Approximately a quarter of the world’s population, two billion people, are currently living in conflict areas, in highly unsettled conditions that create vulnerabilities and risks of trafficking for women and girls. Recent research has revealed that human trafficking was present in 90 per cent of the 171 wars and conflicts that took place between 1989 and 2016. Additional crises such as the COVID-19 pandemic and climate change further exacerbate these risks, together with poverty and economic insecurity, displacement and lack of access to safe migration pathways, and exposure to multiple forms of gender-based violence.
The estimated number of people in situations of trafficking rose by 12 percent between 2016 and 2021, the latest international consensus study found. Today, some 27.6 million people around the globe are living without the freedom to choose how they live and work, according to the International Labor Organization (ILO), the International Organization for Migration (IOM), and Walk Free.
Though the sheer volume of exploitation may seem shocking, it should not surprise anyone. The growth in trafficking is possible because simply — and sadly — the underlying conditions that make people vulnerable to sex and labor trafficking in additiion to child marriage, have not been addressed. Poverty, environmental destruction, structural racism and discrimination, and gender and economic inequity persist as underlying drivers of human trafficking around the globe.
Women and girls represent 65 percent of all trafficking victims globally. More than 90 percent of detected female victims are trafficked for the purpose of sexual exploitation. Within months of the invasion of the Ukraine by the Russian Federation, global searches for Ukrainian women escort services had increased by 300 per cent. This demand incentivizes traffickers to recruit and exploit victims, increasingly using online platforms and tools. The shift in women’s and girls’ lives from the start of COVID-19 to go online for work, education, and social activities, has opened fresh opportunities for recruitment, control, and exploitation. But the increased use of technology has also created opportunities to investigate practices like deceptive job offers, to enhance prosecution with digital evidence, and to provide support services to survivors.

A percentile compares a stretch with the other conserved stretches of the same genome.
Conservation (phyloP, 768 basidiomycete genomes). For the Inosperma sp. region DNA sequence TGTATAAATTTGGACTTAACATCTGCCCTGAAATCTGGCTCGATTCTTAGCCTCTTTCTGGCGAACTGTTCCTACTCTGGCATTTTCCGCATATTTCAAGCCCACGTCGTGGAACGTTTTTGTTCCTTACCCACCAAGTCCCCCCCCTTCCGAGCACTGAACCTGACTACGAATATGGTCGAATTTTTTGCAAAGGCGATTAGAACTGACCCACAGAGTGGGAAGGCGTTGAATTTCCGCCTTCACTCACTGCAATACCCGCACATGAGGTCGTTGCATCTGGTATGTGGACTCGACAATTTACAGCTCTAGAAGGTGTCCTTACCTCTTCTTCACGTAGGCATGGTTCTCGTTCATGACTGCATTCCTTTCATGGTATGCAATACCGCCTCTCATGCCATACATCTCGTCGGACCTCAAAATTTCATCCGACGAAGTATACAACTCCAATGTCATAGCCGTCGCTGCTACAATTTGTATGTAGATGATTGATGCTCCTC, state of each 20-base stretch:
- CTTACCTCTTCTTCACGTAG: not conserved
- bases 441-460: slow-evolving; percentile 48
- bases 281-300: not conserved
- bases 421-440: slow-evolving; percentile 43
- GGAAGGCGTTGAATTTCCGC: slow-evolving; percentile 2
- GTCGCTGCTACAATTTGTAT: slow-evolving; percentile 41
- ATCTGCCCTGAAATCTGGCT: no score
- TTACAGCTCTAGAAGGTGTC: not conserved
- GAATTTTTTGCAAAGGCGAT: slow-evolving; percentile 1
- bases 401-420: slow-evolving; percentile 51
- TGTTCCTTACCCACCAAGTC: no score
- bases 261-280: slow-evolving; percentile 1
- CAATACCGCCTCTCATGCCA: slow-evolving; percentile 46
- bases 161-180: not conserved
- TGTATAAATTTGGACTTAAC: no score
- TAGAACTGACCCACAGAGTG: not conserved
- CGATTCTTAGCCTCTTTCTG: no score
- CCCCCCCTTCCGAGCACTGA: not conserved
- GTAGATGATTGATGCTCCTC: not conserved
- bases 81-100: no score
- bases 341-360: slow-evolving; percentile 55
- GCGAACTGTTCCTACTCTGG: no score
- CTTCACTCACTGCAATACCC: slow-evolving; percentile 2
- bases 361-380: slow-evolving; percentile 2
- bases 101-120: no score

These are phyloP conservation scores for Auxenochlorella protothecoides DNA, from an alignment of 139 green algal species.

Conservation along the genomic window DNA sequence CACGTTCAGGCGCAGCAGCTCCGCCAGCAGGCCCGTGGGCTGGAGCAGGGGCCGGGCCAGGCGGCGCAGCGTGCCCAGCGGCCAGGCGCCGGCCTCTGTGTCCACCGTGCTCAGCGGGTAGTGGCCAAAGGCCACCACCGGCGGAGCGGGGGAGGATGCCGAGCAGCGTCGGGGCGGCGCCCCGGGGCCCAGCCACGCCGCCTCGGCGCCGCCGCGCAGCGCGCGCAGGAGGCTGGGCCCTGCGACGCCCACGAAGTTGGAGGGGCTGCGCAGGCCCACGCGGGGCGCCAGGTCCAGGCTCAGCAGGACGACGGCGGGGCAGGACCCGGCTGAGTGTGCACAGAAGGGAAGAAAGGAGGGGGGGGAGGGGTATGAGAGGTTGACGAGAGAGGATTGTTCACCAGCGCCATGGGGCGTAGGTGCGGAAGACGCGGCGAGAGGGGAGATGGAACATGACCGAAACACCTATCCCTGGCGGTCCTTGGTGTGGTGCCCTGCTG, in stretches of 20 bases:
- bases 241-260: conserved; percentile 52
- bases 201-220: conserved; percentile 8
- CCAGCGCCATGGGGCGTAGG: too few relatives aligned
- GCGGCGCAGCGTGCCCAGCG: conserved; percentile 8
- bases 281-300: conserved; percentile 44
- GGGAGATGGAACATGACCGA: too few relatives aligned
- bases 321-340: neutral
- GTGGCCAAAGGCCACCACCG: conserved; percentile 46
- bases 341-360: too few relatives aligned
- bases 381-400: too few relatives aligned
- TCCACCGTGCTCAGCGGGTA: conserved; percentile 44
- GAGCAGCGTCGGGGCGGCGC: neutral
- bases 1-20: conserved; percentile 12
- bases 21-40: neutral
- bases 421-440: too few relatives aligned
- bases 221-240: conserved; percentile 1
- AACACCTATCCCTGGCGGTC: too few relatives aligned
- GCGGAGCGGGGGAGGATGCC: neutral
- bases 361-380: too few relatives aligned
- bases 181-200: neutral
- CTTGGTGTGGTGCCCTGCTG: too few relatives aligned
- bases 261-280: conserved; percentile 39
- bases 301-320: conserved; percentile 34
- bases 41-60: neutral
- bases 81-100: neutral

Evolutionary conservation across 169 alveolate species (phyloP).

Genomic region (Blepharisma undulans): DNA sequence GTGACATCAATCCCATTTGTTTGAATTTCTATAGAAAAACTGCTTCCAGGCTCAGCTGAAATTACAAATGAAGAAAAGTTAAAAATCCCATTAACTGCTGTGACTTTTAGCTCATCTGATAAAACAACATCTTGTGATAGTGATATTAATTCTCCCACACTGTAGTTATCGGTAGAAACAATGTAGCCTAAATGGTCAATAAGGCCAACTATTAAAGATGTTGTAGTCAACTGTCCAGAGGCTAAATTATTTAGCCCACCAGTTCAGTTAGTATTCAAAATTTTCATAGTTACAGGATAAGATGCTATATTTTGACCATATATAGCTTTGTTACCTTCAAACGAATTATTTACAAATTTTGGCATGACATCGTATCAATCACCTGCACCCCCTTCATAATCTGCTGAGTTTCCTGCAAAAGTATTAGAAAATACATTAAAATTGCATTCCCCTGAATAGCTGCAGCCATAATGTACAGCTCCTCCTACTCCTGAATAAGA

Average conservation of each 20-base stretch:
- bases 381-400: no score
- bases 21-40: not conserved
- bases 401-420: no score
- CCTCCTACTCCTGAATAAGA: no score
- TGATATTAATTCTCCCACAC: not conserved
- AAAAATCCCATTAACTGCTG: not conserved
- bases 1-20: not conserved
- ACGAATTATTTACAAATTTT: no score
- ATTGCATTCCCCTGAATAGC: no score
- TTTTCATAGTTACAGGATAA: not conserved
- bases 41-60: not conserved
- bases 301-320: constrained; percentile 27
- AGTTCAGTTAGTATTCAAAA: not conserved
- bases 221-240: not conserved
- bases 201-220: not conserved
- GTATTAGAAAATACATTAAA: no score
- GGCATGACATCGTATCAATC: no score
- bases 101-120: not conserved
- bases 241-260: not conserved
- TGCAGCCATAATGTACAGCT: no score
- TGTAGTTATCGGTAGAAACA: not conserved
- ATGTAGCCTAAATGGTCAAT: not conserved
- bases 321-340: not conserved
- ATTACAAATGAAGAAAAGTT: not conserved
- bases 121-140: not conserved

These new estimates and trends are significant because they are a call to action. The solutions to trafficking are as wide ranging as the underlying problems — and require society-wide change. For example, the new report estimates that 86 percent of labor trafficking cases are found in the private sector. Therefore, it is impossible to think about addressing the causes of human trafficking without engaging businesses and corporations in improving their practices to prevent trafficking.
Crises around the world are more than likely to increase in frequency and intensity in the years to come. Only with a concerted effort by governments, private companies, non-governmental organizations, and above all local communities, can we hope to end the horror of human trafficking. We must work together with survivors on prevention, detection, and response efforts to stop trafficking of women and girls around the world for good.
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